The Difference Between Psychotherapy and Counselling

This blog was written by CFSSC Clinician: Catherine Davey, RSW, MSW Candidate

The terms counseling and psychotherapy are often used interchangeably, but there is a subtle and distinctive difference.

Psychotherapy defined

Psychotherapy is often treatment-based to address mental health issues such as mood disorders, anxiety disorders, eating disorders etc. It can be used in tandem with medication but this isn’t always the case.

Psychotherapy focuses on gaining insight into chronic physical and emotional problems. Its focus is on the client’s thought processes and way of being in the world, rather than specific problems.

Counselling defined

The term counselling is generally used to describe a relatively brief treatment that is focused mostly upon behavior. It predominantly targets a specific symptom or problematic situation and fosters awareness and discernment for dealing with it. Counselling tends to be wellness-based and provides increased insight and learning in order to overcome problems and challenges.

Similarities and Differences

Even though there are differences, the professional who is facilitating the counselling or psychotherapy is frequently the same person. The approach is determined by the presenting problem of the client.

Both counselling and psychotherapy can overlap. A therapist can provide counselling with certain situations and a counsellor can use psychotherapy in their approach. Both psychotherapy and counselling can use the same therapeutic theories and frameworks. However, generally, psychotherapy is conducted by professionals trained to practice psychotherapy such as registered psychologists, social workers, or psychotherapists. While a psychotherapist is qualified to provide counselling services, a counsellor may or may not have the training and skills to provide psychotherapy.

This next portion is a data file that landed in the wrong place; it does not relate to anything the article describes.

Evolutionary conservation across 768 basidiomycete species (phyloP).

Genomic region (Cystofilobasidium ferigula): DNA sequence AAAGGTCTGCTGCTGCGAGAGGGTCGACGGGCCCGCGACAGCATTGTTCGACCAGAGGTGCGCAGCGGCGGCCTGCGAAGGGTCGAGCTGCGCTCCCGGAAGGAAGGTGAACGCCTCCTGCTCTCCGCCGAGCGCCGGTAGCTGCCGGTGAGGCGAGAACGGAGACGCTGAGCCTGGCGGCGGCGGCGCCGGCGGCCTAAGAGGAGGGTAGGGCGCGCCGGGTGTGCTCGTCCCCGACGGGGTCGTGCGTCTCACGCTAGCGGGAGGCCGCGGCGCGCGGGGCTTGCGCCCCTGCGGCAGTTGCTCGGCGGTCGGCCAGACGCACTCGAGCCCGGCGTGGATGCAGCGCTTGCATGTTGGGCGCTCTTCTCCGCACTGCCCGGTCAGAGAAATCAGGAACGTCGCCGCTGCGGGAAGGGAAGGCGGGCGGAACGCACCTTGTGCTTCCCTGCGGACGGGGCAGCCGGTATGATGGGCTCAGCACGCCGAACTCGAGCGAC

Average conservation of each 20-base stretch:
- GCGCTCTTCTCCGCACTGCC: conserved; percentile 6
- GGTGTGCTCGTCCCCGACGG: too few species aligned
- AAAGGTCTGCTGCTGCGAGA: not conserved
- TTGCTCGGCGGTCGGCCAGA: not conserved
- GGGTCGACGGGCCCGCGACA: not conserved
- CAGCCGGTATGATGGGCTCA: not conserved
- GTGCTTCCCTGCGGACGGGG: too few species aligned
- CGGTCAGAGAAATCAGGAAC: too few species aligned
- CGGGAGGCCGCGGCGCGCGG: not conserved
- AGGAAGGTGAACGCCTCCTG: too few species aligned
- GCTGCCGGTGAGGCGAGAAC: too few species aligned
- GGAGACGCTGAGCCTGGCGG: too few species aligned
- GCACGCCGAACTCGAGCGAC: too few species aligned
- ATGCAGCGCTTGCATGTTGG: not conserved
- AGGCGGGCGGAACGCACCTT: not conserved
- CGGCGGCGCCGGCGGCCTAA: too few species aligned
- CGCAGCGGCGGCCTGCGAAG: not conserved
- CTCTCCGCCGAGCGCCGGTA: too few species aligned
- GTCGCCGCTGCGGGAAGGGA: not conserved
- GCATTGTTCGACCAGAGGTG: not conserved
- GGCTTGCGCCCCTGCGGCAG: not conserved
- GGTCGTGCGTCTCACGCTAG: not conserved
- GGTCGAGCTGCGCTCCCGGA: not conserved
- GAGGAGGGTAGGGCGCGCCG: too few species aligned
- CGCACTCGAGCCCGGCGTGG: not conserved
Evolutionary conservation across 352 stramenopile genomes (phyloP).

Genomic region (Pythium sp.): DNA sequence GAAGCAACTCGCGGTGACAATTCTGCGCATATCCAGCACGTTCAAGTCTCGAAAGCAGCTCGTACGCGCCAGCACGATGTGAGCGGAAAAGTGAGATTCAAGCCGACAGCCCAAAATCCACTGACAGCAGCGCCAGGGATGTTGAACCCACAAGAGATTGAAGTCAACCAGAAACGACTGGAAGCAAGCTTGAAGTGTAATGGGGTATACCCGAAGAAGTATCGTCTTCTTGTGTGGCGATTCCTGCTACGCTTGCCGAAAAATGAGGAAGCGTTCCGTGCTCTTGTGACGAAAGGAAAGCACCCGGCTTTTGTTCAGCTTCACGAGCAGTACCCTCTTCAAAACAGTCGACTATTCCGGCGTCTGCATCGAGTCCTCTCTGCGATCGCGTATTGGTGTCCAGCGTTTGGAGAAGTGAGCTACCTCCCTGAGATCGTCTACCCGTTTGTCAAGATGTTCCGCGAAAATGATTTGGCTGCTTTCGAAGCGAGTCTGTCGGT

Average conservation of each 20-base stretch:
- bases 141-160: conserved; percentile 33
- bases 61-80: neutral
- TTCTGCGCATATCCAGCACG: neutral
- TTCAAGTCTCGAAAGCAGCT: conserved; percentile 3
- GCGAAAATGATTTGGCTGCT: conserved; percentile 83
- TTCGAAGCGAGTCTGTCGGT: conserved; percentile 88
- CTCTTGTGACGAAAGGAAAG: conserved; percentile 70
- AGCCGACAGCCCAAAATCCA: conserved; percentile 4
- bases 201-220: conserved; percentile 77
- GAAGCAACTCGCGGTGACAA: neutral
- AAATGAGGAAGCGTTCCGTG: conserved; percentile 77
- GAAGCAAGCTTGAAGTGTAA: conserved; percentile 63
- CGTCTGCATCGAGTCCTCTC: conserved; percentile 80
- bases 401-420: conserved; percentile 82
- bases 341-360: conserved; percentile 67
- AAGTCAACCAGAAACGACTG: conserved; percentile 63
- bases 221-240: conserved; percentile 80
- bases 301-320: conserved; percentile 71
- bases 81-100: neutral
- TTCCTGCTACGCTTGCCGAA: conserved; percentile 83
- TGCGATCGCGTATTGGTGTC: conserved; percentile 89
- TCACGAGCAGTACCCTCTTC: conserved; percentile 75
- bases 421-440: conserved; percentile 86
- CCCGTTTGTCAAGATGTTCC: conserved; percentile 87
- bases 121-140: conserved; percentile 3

Our Trained Staff

At Catholic Family Services, clinicians have at least a Masters degree and are registered with a professional College. Registration is a legal requirement for practitioners who wish to use the titles, social worker or psychotherapist. Most importantly, being registered with a College provides the public with protection from unqualified, incompetent or unfit practitioners, and holds them accountable.

If you have any additional questions about terms used in the clinical world, or about the qualifications of our clinical team – please do not hesitate to contact us.